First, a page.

Whatever method you take, you have to be vigilant to be sure your garden stays free of these invasive plants.  Vines such as wisteria will creep back in from your neighbor’s yard.  Seedlings will pop up and will need to be removed as soon as you can spot them.  It is not a battle, it is a war.  You have to be in it for the long haul.  However it is worth it.  You can do your part to keep our native plants and non-invasive exotic plants by being run over by these exotic invasive plants.  Future generations will thank you.  Most of these plants flourish because there is no natural control to keep them in check.  In this case, it has to be human control.

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Southern Summer-time Slowdown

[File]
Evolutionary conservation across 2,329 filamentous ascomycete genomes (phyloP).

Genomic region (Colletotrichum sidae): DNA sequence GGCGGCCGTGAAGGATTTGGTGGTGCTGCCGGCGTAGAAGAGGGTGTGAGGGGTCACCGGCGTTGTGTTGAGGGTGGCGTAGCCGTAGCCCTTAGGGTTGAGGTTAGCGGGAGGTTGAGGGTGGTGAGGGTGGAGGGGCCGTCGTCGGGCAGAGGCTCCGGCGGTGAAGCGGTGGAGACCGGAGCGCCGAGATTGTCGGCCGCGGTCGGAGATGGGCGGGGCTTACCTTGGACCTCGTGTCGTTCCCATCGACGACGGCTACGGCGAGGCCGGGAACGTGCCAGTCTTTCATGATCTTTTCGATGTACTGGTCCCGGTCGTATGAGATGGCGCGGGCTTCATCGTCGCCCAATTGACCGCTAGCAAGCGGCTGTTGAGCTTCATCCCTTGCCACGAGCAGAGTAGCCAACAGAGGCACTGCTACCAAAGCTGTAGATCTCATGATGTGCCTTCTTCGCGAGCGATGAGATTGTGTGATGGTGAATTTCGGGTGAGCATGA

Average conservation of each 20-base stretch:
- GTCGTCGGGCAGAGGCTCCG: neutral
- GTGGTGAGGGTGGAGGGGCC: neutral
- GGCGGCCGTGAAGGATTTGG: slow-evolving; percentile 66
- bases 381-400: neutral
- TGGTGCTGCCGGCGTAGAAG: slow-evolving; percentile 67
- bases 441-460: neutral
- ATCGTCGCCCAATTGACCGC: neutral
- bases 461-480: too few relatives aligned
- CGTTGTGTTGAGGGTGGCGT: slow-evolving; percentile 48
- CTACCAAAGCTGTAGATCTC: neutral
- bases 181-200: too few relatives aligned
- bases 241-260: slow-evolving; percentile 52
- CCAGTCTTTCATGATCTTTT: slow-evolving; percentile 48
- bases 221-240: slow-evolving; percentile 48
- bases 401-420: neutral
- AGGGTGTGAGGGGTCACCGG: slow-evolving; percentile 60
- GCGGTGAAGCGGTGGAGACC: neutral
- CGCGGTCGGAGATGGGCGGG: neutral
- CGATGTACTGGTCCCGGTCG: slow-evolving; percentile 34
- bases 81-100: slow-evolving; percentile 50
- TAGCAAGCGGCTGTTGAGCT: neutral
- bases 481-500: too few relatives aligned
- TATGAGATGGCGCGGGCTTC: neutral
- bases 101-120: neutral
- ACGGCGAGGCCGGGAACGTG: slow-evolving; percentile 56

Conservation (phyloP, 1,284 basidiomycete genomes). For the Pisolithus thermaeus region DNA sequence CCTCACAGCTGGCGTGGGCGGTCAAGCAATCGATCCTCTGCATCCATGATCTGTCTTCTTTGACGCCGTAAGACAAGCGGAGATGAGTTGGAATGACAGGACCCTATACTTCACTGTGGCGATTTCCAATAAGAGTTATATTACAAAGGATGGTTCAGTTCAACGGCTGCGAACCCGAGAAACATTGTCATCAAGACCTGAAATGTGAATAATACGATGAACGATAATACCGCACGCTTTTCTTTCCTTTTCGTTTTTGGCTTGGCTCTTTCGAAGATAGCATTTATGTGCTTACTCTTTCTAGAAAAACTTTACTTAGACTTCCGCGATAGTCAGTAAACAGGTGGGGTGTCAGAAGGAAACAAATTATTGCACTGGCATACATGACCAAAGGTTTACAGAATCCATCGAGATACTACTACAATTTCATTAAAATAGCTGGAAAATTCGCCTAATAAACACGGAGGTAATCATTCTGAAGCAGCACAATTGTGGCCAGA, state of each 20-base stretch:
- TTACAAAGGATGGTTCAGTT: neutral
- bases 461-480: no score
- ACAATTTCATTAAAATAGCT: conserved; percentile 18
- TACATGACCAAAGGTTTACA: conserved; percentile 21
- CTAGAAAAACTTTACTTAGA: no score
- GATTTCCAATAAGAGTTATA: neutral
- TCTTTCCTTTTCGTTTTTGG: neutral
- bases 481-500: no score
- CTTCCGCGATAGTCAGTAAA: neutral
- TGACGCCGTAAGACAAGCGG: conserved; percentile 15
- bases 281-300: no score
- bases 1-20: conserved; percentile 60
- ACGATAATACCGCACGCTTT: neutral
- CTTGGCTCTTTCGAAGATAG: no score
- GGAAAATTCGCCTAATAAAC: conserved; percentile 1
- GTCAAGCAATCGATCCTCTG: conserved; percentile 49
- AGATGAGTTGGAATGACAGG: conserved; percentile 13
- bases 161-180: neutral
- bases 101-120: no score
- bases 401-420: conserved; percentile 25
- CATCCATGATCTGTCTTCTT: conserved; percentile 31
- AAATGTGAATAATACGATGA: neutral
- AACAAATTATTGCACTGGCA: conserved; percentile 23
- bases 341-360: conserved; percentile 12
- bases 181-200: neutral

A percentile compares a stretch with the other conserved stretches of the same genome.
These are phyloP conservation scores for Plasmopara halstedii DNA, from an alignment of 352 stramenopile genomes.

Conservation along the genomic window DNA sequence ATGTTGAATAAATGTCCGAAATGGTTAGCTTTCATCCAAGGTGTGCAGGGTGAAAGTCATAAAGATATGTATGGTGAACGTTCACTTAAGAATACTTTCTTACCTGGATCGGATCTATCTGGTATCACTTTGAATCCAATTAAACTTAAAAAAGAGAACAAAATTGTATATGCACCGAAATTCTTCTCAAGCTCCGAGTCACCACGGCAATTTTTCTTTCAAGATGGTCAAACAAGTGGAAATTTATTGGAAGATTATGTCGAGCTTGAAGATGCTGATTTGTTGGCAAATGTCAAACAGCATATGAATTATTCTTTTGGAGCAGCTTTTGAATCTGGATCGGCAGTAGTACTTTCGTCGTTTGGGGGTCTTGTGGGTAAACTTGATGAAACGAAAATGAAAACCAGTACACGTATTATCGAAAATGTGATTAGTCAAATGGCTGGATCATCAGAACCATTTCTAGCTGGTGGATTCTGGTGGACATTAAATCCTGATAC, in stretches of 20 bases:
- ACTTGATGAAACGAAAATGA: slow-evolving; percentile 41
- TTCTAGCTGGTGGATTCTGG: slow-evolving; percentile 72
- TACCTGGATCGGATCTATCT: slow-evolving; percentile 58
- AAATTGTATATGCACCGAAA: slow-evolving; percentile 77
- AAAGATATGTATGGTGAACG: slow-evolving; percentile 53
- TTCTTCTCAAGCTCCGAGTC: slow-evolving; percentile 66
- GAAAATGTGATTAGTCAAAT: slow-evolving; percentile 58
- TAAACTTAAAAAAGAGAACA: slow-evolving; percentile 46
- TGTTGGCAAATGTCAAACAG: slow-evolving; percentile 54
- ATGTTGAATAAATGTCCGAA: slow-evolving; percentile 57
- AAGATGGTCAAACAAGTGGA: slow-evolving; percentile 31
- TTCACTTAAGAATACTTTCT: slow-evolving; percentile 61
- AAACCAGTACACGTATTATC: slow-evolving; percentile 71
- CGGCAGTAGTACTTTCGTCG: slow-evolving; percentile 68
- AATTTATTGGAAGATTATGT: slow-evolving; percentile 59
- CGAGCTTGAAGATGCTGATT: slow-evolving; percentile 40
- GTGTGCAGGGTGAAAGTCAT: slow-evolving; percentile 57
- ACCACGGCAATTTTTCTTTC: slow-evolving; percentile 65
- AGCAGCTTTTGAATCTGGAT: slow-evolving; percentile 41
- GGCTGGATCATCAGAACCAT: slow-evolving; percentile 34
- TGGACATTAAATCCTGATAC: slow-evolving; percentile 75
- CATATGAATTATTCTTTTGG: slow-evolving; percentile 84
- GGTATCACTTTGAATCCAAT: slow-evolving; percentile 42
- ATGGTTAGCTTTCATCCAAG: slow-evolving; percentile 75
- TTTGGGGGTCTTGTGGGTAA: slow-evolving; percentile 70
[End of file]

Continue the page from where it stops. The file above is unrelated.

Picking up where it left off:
Many people stereotype southerners as slow or living a slower paced life.  With the heat and humidity of the South, it’s not laziness, it’s survival.  The biggest garden chores in the summer are watering and weeding.  You can plant year-round in the South but a lot of people hold off planting in the summer.  Summer heat is stressful for plants.  It takes a lot of water for plants in their first year in the garden and especially so in the summer.  You will always have a “first” summer for any plant in your garden.  This is often the most critical time in getting a plant acclimated to your garden.